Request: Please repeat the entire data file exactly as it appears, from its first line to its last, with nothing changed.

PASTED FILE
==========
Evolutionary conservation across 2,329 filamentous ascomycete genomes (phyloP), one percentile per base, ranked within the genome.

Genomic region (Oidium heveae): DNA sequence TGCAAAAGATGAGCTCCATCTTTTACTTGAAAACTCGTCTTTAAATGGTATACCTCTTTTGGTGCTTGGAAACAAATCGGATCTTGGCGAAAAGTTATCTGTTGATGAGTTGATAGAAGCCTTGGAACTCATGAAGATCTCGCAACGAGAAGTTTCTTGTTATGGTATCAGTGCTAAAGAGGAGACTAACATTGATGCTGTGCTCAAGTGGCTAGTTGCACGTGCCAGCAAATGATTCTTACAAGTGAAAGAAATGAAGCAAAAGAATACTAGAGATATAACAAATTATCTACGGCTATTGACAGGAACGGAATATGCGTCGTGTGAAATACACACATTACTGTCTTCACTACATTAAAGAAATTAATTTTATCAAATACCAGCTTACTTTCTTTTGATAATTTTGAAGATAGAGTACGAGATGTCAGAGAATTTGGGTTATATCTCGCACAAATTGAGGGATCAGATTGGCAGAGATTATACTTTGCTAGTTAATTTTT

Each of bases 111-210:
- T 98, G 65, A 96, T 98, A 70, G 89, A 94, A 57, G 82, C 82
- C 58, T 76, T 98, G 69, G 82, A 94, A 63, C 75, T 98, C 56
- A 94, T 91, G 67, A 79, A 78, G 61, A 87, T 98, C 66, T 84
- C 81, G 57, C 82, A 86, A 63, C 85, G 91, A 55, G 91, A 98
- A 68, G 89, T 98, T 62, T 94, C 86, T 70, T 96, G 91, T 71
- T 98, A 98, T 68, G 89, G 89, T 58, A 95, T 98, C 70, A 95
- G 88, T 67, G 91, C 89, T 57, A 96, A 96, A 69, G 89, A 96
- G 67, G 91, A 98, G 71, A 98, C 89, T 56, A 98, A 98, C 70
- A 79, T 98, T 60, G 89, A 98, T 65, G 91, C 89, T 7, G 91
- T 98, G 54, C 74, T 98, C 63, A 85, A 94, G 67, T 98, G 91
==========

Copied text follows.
Evolutionary conservation across 2,329 filamentous ascomycete genomes (phyloP), one percentile per base, ranked within the genome.

Genomic region (Oidium heveae): DNA sequence TGCAAAAGATGAGCTCCATCTTTTACTTGAAAACTCGTCTTTAAATGGTATACCTCTTTTGGTGCTTGGAAACAAATCGGATCTTGGCGAAAAGTTATCTGTTGATGAGTTGATAGAAGCCTTGGAACTCATGAAGATCTCGCAACGAGAAGTTTCTTGTTATGGTATCAGTGCTAAAGAGGAGACTAACATTGATGCTGTGCTCAAGTGGCTAGTTGCACGTGCCAGCAAATGATTCTTACAAGTGAAAGAAATGAAGCAAAAGAATACTAGAGATATAACAAATTATCTACGGCTATTGACAGGAACGGAATATGCGTCGTGTGAAATACACACATTACTGTCTTCACTACATTAAAGAAATTAATTTTATCAAATACCAGCTTACTTTCTTTTGATAATTTTGAAGATAGAGTACGAGATGTCAGAGAATTTGGGTTATATCTCGCACAAATTGAGGGATCAGATTGGCAGAGATTATACTTTGCTAGTTAATTTTT

Each of bases 111-210:
- T 98, G 65, A 96, T 98, A 70, G 89, A 94, A 57, G 82, C 82
- C 58, T 76, T 98, G 69, G 82, A 94, A 63, C 75, T 98, C 56
- A 94, T 91, G 67, A 79, A 78, G 61, A 87, T 98, C 66, T 84
- C 81, G 57, C 82, A 86, A 63, C 85, G 91, A 55, G 91, A 98
- A 68, G 89, T 98, T 62, T 94, C 86, T 70, T 96, G 91, T 71
- T 98, A 98, T 68, G 89, G 89, T 58, A 95, T 98, C 70, A 95
- G 88, T 67, G 91, C 89, T 57, A 96, A 96, A 69, G 89, A 96
- G 67, G 91, A 98, G 71, A 98, C 89, T 56, A 98, A 98, C 70
- A 79, T 98, T 60, G 89, A 98, T 65, G 91, C 89, T 7, G 91
- T 98, G 54, C 74, T 98, C 63, A 85, A 94, G 67, T 98, G 91